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Republican Gov. Tom Corbett remains far behind his Democratic rival Tom Wolf despite spending millions of dollars on television commercials this summer, according to a new voter poll.

The Franklin & Marshall College Poll, released this morning, is the first survey of Pennsylvania voters since the candidates started airing political commercials shortly after the 4th of July holiday weekend.

The results don't look good for Corbett, who could become the first incumbent governor to lose re-election in the modern era if he does not find a way to connect with voters before the Nov. 4 election. The F&M poll, as well as other polls, were highly accurate in predicting Wolf would win the Democratic primary election in May.

The latest F&M poll shows Wolf, a wealthy York businessman and former state Revenue secretary, holding a lead of 25 percentage points over Corbett, the former prosecutor-turned-governor.

The poll also found only one-in-four voters thinks Corbett deserves a second term.

Only 40 percent of Republicans rated Corbett as doing an "excellent" or "good" job in his first term, which began in January 2011.

Corbett's main public relations problem remains widespread anger over education funding cuts Corbett imposed in his first budget, 2011-12. - Morning Call, 8/28/14

The new poll has found Corbett's job approval rating dropped more:


Corbett's job approval also fell slightly over the two months, with the percentage of people who believe he's doing an excellent or good job falling from 26 to 24 percent. His lowest combined excellent and good rating was 16 percent, last August.

The percentage of voters who believe he's doing a fair job stayed steady at 39 percent since June, while those who said he was doing a poor job increased from 31 percent to 33 percent.

The top issues cited for his negative job ratings were education cuts, Corbett's decision not to impose a severance tax on gas-drilling companies, and economic issues.

Republican respondent Kenneth Holt of Delaware County said property tax is his primary concern.

While he doesn't think Corbett has "done too much" to address increasing school taxes, he said he trusts a conservative to handle the issue more than he trusts a Democrat.

Holt said he was one of the 26 percent of respondents who feel Corbett has done a good enough job to deserve re-election, while 64 percent said it's time for a change.

Among the 66 percent of voters who said they were unsure how they would vote, 28 percent said they were leaning toward Wolf and 13 percent said they were leaning toward Corbett.

With about two months remaining to change some minds, Corbett needs to improve how voters – both within and outside the GOP – perceive him, Madonna said.

"He has not improved his job performance and he has a Republican problem," Madonna said.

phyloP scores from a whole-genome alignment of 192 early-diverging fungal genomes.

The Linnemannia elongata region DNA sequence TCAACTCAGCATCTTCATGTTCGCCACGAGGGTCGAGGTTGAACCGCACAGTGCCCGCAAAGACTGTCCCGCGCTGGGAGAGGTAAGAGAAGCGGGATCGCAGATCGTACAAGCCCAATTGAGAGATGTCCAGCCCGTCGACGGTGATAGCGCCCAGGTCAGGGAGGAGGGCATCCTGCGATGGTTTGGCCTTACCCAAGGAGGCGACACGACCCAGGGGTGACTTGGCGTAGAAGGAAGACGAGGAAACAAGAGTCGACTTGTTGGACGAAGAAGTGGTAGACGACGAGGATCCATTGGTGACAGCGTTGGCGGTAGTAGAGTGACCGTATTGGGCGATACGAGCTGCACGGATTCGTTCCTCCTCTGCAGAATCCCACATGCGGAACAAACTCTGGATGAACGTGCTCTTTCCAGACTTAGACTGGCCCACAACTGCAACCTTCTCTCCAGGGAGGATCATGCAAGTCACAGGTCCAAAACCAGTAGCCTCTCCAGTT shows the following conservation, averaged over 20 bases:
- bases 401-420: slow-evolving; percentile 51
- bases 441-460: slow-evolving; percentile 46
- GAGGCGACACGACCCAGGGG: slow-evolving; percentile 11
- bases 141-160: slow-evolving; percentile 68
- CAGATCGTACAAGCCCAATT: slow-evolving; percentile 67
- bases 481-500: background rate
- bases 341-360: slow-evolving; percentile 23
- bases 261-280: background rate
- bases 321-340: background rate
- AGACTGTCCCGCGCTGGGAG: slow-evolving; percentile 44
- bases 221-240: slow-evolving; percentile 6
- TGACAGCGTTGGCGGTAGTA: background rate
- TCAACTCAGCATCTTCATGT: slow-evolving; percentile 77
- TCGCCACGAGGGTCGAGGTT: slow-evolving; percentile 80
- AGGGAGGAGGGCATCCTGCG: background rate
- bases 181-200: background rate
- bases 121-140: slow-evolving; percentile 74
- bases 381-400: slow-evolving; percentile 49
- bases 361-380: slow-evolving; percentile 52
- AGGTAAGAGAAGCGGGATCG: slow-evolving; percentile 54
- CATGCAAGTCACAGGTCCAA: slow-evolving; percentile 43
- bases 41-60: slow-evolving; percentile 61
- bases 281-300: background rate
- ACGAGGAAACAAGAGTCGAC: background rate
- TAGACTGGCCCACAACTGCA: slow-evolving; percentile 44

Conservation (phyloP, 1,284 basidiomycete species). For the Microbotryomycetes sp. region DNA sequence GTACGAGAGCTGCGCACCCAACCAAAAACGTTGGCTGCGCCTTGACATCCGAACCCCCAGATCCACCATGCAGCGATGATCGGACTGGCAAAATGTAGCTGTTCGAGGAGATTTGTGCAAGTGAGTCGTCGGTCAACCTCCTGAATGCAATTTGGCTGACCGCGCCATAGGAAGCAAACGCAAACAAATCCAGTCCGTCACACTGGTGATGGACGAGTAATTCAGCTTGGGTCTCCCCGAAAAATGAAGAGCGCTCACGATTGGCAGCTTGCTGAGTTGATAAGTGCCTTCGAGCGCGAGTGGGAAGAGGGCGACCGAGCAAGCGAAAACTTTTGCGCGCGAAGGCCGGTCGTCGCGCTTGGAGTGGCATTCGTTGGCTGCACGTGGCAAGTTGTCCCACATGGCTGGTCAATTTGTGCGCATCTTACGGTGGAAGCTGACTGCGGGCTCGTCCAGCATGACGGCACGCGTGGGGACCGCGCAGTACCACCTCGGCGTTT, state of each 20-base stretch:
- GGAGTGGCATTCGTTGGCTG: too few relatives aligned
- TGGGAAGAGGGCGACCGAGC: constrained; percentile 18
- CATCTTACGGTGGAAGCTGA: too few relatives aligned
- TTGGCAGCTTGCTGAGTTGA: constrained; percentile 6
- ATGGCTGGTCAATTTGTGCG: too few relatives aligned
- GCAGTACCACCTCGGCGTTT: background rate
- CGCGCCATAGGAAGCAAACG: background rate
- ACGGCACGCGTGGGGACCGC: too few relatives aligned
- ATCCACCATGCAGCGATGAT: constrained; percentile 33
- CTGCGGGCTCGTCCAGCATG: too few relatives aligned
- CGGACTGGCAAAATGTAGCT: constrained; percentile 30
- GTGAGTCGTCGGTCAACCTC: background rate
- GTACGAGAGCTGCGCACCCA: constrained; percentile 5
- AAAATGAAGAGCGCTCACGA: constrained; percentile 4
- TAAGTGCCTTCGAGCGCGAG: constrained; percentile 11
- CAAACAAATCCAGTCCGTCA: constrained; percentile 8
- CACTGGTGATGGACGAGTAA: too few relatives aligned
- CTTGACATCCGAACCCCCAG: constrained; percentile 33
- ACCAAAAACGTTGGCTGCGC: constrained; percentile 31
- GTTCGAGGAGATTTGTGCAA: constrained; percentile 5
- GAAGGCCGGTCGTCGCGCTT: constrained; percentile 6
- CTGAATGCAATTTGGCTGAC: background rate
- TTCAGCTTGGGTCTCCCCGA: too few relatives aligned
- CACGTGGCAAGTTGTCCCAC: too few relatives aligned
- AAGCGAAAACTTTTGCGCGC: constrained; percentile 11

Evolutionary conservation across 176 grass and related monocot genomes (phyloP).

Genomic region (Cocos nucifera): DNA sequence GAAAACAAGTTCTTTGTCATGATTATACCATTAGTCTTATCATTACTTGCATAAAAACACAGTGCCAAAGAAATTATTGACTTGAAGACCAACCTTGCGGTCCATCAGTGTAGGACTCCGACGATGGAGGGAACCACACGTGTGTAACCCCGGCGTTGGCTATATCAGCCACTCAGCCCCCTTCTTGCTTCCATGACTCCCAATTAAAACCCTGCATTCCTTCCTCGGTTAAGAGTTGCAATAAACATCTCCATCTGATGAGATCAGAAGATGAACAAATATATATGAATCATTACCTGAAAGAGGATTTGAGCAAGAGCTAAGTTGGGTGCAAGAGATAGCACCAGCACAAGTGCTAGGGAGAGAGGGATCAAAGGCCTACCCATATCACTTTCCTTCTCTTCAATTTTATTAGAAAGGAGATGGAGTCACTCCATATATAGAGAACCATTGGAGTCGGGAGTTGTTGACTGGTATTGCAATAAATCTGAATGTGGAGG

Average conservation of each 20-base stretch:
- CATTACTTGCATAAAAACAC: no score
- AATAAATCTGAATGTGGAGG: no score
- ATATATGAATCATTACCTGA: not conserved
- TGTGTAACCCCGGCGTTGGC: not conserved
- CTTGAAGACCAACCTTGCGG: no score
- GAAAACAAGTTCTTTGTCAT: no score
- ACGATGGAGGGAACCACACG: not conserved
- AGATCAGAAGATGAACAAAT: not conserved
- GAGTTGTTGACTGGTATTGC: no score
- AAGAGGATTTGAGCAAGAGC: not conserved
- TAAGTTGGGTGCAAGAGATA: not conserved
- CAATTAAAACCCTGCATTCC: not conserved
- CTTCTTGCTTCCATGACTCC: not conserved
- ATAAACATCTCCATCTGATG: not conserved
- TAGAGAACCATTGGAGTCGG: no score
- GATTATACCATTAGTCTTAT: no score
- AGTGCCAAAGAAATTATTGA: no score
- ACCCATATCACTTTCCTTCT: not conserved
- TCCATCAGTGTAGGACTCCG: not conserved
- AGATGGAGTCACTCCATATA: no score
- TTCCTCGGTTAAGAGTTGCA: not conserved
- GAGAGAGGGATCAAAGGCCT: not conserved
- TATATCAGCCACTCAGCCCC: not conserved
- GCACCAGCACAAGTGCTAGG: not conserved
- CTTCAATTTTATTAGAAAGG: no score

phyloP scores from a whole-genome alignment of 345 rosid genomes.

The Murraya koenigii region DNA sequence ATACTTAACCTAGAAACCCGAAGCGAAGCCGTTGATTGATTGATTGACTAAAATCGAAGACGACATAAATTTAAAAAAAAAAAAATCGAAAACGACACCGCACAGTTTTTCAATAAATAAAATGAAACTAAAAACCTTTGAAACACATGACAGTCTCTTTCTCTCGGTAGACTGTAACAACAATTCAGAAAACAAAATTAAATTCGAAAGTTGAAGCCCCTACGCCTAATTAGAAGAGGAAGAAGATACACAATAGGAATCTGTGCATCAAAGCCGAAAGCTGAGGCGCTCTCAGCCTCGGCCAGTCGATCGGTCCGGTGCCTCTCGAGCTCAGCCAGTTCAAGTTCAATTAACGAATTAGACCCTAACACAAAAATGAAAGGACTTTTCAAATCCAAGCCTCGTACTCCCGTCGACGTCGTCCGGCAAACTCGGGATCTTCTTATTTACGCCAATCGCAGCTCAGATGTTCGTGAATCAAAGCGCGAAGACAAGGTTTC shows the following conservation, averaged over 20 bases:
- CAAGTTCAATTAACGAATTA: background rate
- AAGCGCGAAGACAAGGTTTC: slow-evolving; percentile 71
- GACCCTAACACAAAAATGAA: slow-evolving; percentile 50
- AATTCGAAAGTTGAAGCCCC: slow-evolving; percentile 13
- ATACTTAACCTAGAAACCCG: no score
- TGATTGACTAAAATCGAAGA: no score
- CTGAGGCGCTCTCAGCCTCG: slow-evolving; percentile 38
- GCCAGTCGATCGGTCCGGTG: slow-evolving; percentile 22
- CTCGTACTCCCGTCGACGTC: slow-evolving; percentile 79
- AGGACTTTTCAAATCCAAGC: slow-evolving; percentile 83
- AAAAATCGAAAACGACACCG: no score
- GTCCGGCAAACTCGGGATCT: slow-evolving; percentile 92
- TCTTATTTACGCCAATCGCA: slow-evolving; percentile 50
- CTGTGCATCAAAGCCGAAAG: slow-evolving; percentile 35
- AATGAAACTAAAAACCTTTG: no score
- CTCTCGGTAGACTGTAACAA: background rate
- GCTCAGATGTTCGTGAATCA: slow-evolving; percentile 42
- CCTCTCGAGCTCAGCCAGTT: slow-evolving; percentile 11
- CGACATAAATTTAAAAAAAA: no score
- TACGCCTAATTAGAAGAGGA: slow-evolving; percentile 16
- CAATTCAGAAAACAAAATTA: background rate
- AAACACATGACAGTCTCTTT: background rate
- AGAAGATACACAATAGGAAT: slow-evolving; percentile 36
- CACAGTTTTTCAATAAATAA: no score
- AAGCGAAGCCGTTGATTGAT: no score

Corbett's campaign for pension reform hasn't resonated with enough voters despite his travels around the state and trying to link it to property tax, Madonna said.

The governor could focus on the $2.3 billion transportation bill he signed into law, capitalizing on the infrastructure that'll be improved as a result, Madonna said.

"I'm stunned that he hasn't talked about roads and bridges," he said. - The Patriot-News, 8/28/14

And the negative ads have done nothing to hurt Wolf's numbers:


Four out of five of the registered voters in the poll said they have seen campaign ads for both Corbett and Wolf. They recall Corbett's attacks on Wolf, mostly because Wolf's kitchen-cabinet-supply company in York is registered as a Delaware corporation.

That doesn't appear to have much of an impact on voters.

"The voters have made a judgment about Governor Corbett," pollster G. Terry Madonna said yesterday. "He has not given them a sufficient reason to change that judgment."

Support for Corbett is historically weak for a Pennsylvania governor seeking a second term.

"He faces the biggest uphill challenge of any incumbent governor seeking re-election in modern history," Madonna said. - Philadelphia Daily News, 8/28/14

Here's a little background on the attack ads:


About 8 in 10 voters have seen television spots for both candidates.

Corbett has run ads ripping Wolf for running a kitchen-cabinet company that is registered in Delaware, charging that he is taking advantage of a loophole to avoid Pennsylvania corporate taxes – though the governor has offered no proof. Wolf and the company have denied using the loophole, but have declined to release corporate tax records that could refute Corbett’s attack.

Other ads have seized on Wolf’s desire to change the state’s flat income-tax in order to tie the rate to income, so that wealthier taxpayers would pay more. Corbett’s campaign argues that the Wolf plan could hike the tax burden for households making as little as $70,000, which many consider a middle-class income.

The poll is based on live telephone interviews with 520 registered Pennsylvania voters, conducted between Aug. 18 and Monday. Results are subject to a sampling-error margin of plus or minus 4.3 percentage points. - Philadelphia Inquirer, 8/28/14

It's very clear we are going to win this race but we have to make sure our base comes out to the polls so not only can we win the Governor's race but also the State Senate. So click here to donate and get involved with Wolf's campaign, State Senator Mike Stack's (D. PA) Lt. Governor campaign and the Pennsylvania Democratic Party so we can take back the State Senate:

Originally posted to pdc on Thu Aug 28, 2014 at 08:23 AM PDT.

Also republished by DKos Southeastern Pennsylvania, Pittsburgh Area Kossacks, Philly Kos, DKos Pennsylvania, and The Democratic Wing of the Democratic Party.

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